Thursday, June 20, 23:20 CDT

bargain bin digression

So I'm in a music store, the generic mall variety, feeling disgusted that on what the theater left of my twenty dollar bill, I can't afford a CD. One thing leads to another, and pretty soon I'm digging through bargain bin cassette tapes.

My parents have a million of these things (approximately half of which are John Denver albums or assorted Christmas music, which gives you some idea of the warping my youthful tastes were subjected to), but by the time I started buying music the balance had shifted to CDs. The only two tapes I own and can locate are a copy of U2 - THE BEST OF 1980-1990 and something by Creedence Clearwater Revival that has "Midnight Special" and "Wrote a Song For Everyone" on it.

I wound up grabbing a couple. Everybody Knows this is Nowhere because I like the title and didn't have any Neil Young. And one calling itself Bob Dylan's Greatest Hits, which seems pretty ambitious for a single tape. Eight bucks.

Two things I have learned from this experience: $3.99 is about the right amount of money to pay for a chunk of music, or at least it feels like it is. At $3.99 I'd buy something every time I walked into a music store. Heck, I'd buy several somethings.

Secondly, tapes are a way more gratifying sensory experience than CD's. Pulling them out of the little box, popping them into the player, the solid little *chunk* noise when you hit play or stop, flipping the tape over when you hit the end of a side... It's all good.

Oh yeah, and I really dig Everybody Knows this is Nowhere.

the world's sport

I have never before in my life cared even slightly about soccer. But I begin to see how maybe one could.

but not least

...Audiogalaxy as song sharing service finally shudders to a near halt under legal assault. This is no less depressing for its inevitability. AG's massive shortcomings - the closed-source, the spyware, its dependence on the mp3 format, and most of all its centralized vulnerability to legal attack - don't change the simple fact that it was the most effective music sharing service yet unleashed on the world. Nor do they reduce my gratitude for the music its hosted artists and editorial departments exposed me to.

Let's be honest. If you know what I'm talking about, and you aren't especially happy about it, we probably have something in common. Namely, we're engaged in copyright violation.

Can we just stop being mealy-mouthed about this? We're breaking the law. The vast majority of Audiogalaxy's function, the function that gave them power to act (legally) as distributors and advocates of some very deserving artists, was to enable quick and easy downloading of just about any song.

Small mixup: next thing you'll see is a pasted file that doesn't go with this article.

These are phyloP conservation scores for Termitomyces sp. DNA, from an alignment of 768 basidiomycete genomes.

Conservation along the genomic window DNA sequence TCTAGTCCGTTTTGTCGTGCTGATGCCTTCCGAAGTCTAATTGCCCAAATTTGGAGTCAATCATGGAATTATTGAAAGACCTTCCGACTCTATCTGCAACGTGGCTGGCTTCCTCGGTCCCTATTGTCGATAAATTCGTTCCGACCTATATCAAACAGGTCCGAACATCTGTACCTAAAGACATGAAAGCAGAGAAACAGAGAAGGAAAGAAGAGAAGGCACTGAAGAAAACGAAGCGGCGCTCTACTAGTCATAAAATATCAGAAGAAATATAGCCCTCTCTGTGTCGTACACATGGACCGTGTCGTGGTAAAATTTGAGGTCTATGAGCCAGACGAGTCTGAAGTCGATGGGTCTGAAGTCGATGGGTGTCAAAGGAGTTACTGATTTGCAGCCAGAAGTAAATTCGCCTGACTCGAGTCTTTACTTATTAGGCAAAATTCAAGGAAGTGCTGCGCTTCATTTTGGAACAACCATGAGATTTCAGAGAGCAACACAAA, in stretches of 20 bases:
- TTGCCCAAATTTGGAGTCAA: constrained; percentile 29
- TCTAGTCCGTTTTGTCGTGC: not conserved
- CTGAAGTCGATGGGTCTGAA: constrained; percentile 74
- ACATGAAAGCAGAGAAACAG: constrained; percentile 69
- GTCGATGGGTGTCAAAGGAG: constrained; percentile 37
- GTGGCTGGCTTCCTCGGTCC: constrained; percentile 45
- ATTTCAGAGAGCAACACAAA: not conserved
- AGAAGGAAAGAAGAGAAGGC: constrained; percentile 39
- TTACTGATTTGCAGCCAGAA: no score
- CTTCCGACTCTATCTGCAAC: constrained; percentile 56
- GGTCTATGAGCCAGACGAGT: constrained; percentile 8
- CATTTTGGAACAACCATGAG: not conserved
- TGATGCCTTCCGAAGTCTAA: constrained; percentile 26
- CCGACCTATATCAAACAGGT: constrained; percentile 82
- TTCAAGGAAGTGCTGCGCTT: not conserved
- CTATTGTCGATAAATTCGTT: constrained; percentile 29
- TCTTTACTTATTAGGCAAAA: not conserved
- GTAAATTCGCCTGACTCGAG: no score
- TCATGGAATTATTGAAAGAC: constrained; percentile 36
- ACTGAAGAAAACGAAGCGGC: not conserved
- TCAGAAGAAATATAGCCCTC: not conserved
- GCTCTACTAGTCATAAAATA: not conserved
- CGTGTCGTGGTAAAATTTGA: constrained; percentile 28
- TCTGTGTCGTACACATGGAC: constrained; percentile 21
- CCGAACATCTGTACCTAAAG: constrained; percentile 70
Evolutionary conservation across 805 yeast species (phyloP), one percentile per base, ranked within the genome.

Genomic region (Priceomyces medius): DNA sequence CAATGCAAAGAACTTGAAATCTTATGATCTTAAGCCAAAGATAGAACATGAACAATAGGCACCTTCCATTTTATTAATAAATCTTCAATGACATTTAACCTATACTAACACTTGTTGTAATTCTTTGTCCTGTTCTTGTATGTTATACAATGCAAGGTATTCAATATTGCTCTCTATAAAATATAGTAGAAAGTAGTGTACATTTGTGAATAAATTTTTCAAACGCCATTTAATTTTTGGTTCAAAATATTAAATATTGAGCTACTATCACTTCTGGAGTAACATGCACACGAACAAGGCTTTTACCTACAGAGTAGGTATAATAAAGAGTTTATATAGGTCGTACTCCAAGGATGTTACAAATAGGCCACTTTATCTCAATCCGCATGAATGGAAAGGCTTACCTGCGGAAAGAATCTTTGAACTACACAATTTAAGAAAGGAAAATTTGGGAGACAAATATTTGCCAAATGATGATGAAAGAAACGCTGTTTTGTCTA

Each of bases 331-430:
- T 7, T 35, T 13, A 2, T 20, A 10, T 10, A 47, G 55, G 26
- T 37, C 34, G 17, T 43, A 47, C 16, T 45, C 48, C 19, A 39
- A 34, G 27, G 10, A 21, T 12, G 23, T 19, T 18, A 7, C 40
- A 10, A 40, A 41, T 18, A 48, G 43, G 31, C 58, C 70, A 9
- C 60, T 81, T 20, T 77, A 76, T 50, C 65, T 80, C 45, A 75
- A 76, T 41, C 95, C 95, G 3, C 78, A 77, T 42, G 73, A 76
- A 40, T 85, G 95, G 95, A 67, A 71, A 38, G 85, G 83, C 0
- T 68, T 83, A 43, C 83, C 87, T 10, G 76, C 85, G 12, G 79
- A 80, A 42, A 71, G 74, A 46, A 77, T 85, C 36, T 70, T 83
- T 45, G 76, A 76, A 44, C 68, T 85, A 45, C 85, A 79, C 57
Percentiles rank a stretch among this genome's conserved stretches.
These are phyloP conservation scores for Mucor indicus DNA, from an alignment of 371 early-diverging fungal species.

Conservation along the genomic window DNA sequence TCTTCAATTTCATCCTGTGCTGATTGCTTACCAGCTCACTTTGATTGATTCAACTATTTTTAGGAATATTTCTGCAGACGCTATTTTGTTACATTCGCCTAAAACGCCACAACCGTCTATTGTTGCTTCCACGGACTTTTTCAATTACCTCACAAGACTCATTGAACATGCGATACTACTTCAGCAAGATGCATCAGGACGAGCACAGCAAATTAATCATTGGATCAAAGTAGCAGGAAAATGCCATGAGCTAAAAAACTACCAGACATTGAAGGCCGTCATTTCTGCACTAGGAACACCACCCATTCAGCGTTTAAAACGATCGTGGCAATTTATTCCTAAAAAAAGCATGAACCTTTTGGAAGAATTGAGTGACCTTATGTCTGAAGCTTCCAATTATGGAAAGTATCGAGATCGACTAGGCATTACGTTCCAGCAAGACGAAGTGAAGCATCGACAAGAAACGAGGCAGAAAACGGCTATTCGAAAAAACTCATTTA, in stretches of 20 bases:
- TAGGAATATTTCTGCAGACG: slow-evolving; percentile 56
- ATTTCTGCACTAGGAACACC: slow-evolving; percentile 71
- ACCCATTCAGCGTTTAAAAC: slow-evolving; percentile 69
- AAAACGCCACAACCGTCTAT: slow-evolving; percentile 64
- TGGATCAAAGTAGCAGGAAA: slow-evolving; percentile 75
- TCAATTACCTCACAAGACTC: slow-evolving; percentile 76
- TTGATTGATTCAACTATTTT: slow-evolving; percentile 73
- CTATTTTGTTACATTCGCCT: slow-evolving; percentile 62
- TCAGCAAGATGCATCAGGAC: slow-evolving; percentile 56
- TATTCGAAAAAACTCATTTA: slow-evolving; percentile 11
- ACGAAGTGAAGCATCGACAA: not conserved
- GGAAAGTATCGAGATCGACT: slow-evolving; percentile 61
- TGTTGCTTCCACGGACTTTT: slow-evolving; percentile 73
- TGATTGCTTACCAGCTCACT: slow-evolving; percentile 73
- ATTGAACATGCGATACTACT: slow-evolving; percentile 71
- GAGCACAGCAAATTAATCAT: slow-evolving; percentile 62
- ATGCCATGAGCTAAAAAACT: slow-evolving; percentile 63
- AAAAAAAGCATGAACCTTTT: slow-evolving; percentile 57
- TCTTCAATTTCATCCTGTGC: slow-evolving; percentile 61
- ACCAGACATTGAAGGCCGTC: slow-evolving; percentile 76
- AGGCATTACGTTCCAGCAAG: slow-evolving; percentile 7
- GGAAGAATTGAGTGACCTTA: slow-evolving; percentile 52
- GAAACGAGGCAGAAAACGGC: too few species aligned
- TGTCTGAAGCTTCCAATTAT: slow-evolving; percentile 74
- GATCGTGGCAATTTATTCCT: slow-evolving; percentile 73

For the sake of argument, and by way of acknowledging something I've said fairly often myself, that doesn't mean copyright violation in every instance. I own sanctioned recordings of some significant fraction of the songs I have downloaded (we'll ignore that I purchased half of them after the download). Another very appreciable chunk are explicitly intended for distribution by the artists. Many are live recordings which fall under taping policies that allow their gratis distribution. Occasionally, they are even free of copyright. Call this a substantial non-infringing use if it makes you feel better and you need the psychological crutch.

Most of the time, what quick and easy downloading of any song means is quick and easy copyright violation.

I don't know about you. Perhaps I'm casting undeserved aspersions on my readerbase. Maybe you don't have a single illicitly ripped mp3 anywhere on your hard drive. Maybe you don't so much as possess a single CD some random friend or acquaintance burned you. Maybe no one ever made you a mix tape, when that was what people did instead of burning CD's. Maybe you've never said anything like Dude, these guys are so good, here, just download 'The Whole Shebang'... or You like it? Don't let me forget to dub you a copy... If not, I apologize for assuming you share my crimes.

I don't know about you. I am not racked with guilt.

Later, maybe I will try to make some point about morality and law and all that jazz. Maybe I'll even try to make some coherent statement of my personal beliefs on the whole muddled concept of intellectual property. Like there aren't more important things and you haven't heard it all before. Right now, I have something very simple and straightforward to say.

Fuck the RIAA.

Fuck the RIAA and all their ilk. There are bigger issues and greater evils, even within the bounds of media technology, than what they're doing here. Still, this is part of something bigger, and by itself it's enough to earn my undying contempt.